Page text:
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I have never heard anyone say, 1/"0h" five years from now, "Oh, I took time from my husband. took time from my daughters and got my masters."\\ [quieter, softer voice] Because I experienced a loss a few years ago when my father died, and I realized then the happiness from when I didn't work and went home to visit. There is something about gualitv. Cleo wrote me back on her transcript, "I have always felt the importance of balance in my spirit social & personal activities beyond the time I teach continues to create enthusiasm and excitement each new year." Work for these teachers takes on a powerful position in the juggle for managing and taking care of personal well-being. According to Long (1995), "stress results from the perception that the demands exceed one's capacity to cope." The relationship between increased administrative duties pressing on special education teachers and their leaving the profession was documented recently in the CEC study on working conditions (2000). Danielle gives an example of how a policy made to reduce the stress and time needed to complete IEPs for special education teachers can become just the opposite. In her county they had chosen a new computer software that was linked to all the schools in order to streamline and condense the amount of time and effort it took to complete the process. However, the lack of understanding of how special education teachers had made the time fit within their other family and community responsibilities resulted in the process actually taking away more of their personal time. Danielle speaks: But if you have children at home that you need to get home and take care of, then at 8pm at night, I could sit down and do this stuff, now my children are in bed, I can't do it anymore. Unless I go back to the source [the computer program at the 88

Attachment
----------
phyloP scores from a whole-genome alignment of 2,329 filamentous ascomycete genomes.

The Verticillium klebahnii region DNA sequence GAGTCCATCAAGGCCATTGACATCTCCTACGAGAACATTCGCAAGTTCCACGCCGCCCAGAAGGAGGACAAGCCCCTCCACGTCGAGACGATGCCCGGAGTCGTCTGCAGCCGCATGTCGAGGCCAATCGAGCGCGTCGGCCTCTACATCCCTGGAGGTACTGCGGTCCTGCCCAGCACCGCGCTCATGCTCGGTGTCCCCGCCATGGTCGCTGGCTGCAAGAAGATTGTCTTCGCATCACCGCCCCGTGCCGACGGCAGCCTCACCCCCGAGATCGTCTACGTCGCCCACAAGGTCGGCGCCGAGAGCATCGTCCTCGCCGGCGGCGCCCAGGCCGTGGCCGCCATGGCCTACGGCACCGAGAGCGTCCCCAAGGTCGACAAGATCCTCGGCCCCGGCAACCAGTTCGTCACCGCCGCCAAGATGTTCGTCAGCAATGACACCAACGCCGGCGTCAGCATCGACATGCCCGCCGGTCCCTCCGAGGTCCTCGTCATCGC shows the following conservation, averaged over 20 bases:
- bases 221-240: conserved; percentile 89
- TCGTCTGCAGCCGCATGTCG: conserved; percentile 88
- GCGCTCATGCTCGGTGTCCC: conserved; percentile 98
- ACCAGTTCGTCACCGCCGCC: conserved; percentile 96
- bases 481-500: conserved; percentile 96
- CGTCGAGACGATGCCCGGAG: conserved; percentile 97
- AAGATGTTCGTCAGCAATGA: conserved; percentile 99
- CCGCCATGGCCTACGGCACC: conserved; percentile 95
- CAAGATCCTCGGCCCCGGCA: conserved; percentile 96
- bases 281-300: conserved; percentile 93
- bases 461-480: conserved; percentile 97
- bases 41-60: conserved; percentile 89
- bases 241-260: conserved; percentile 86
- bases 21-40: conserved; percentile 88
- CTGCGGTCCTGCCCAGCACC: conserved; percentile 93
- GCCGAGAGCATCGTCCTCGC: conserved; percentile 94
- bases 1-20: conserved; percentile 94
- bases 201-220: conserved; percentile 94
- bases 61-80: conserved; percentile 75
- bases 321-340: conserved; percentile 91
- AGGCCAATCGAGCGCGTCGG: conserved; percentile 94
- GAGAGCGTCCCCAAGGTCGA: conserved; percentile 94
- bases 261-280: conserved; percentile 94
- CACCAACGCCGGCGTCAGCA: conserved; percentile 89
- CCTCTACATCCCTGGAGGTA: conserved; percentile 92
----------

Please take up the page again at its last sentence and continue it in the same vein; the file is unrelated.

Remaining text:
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school], and that is what is happening. Now /wouldn't have a problem with it.[p] Now because I am at the other end of it. If I had to go up and do things [p] which I have [p] six o'clock I'm going back up to work and saying. "[animated singing voice] Dee (pseudonym) let me in." Commitment to a Higher Calling Is there a difference between teaching as a calling and teaching any other way? What is a calling? According to American Heritage's on-line dictionary a calling is, "a strong inner impulse toward a particular course of action especially when accompanied by conviction of divine influence; also the vocation or profession in which one customarily engages. The first definition is laden with more passion than the and fits the "higher" focus these teachers have shared within their stories. Still, it is in the everyday choices of taking care of the students that this "calling" shines through. Cleo expresses herself in the way she goes about her work, "No one had to say you need to put these SLD kids in a regular homeroom, we just all knew, from the beginning that this was in the best interest of the students." And in the way she thinks of her role in special education: There has to be some evidence of instruction [in your work] as an educator [in special education] that makes you different. If you are not diffirent, then why are we special educators? 'There has to be evidence that you are reaching out and challenging your students within their instruction to show that you are doing something "unique,. to make that individual child learn in your ESE classroom. Cleo writes to me further, "A quality teacher sees potential in a student and is inspired to drive their students to reach that potential." She has a strong conviction of what her role 89